Tuesday, 29 May 2012

The Poor Man's TT Bike

Cadel - Leaving the clownery for charity days.
The tile is a little misleading, I don't mean financially poor, I mean 'you poor bastard' if you have to ride a time trial on a road bike. Road bikes are not designed for cutting into the wind.... but with some attention to detail and a few tweaks, you can get more speed with the same power, on your road bike.

We'll start with an ambiguous definition: "Mass start event equipment only".

From that I have to make a few assumptions. UCI legal equipment for mass start road races. I'll ignore the grey area of certified frames and wheel sets, sticking to what we see at crits and road races from club level up to national events here in Australia.

The three P's of time trials are: Position, Position, and Picking races that allow time trial equipment. Failing the last one you'll have to focus on the first two. The commonly quoted statistic for wind resistance is 90% rider and 10% bike..... This is probably only vaguely in the ballpark, but illustrates how important position is. Whatever the real figures, both rider and the bike add up to 100% of wind resistance so we need to focus on both as a single unit.

Free Speed:

- TT helmet: They CAN be used in mass start events, they are AS/NZS certified. Although you wouldn't wear one in a bunch, you can, so you'd be crazy not to have one for a individual race against the clock. Not all TT helmets are equal, not all helmet fits match the rider. It'd be safe to say any TT helmet is better than a road helmet. Get one.

- Clothing: Skinsuit. Make it tight. Aero boot covers. Make them tight. Socks as high as you can find (for style, and just to piss the UCI off).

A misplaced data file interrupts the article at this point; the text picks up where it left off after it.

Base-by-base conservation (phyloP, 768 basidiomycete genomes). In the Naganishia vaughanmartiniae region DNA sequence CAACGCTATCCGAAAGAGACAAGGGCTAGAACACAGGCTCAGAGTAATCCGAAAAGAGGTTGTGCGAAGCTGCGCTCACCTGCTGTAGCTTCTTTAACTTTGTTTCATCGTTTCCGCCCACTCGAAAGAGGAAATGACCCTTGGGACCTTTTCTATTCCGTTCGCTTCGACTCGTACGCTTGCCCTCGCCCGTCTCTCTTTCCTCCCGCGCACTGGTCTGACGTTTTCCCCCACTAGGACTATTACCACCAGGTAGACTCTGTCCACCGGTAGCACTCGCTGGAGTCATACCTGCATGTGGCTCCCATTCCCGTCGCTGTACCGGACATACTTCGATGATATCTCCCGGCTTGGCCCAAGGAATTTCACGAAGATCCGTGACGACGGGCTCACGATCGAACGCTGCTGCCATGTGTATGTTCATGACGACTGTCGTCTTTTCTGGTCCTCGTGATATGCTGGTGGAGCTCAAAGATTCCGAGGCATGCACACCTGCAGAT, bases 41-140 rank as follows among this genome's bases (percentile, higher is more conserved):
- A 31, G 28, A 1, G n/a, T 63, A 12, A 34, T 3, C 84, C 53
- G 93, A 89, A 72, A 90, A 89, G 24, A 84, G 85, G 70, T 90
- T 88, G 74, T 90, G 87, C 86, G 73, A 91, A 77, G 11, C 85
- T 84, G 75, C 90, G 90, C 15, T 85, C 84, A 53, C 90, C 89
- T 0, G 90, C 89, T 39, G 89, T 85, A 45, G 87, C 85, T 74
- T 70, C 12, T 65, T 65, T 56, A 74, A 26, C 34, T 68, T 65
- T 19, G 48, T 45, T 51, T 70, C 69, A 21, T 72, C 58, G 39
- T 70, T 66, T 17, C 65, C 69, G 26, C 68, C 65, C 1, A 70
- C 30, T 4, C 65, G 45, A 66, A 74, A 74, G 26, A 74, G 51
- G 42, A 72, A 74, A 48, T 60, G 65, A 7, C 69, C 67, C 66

- Remove Unnecessary Equipment: Remove bottle cages/pumps/saddle bags. Nothing in your pockets (tricked you! You're already in a skinsuit with no pockets!)

- Deep wheels: As deep as you can get. Use 80mm, 90mm, Zipp 808's or 1080's if you can find them and get away with them.

- Fast Rubber: If you're on tubulars then you know what you're doing. If you're on clinchers do your research, or just fork out for Vittoria Open Corsa Evo CX with latex tubes.

and saving the most detailed one for last....

- Drop your bars: Drop them LOW. Slam your stem. Get yourself a -17degree stem or an adjustable one. You can't go full retard on this as your drops have to still be above the top of your front wheel, most people will have 2-3 inches to play with, easy. "But that is insane and uncomfortable".... Have you ever done a comfortable TT? Since you're not allowed to use clip-on's (commonly known in other circles as strap-ons, just don't Google that), we have to get creative. Double bar tape or triple tape the tops of your bars to make them super-soft, soft enough to rest your elbows on..... and enough so they can rest there while your forearms are pointed forward and your hands are in 'space' and on those imaginary TT bars. This will lower your back, head, and streamline your arms and shoulders..... it will give you a TT bike position. Saddle height may have to be adjusted up and forward depending on a few things. Try it in training first.

Dave Z knows what's up.

That covers the basics of TTing on a road bike off the top of my head, the rest is up to you. If you're investing in riding a whole tour, regardless of the grade and regardless of the TT distance, you'd be mad not to spend a few minutes and a few $ on making sure you put yourself in the best position for the TT stage. Lance was right, every second counts.

Anyone who does their homework can easily debunk the 'level playing field' theory with attention to detail, and spending a LOT of money on equipment that still falls within the limitations of "mass start event equipment". In doing so, they'll create a bigger time-gap spread across the same grade. Not exactly fair is it?

Allowing TT bikes and equipment actually LEVELS the playing field by regulating what equipment can be used.

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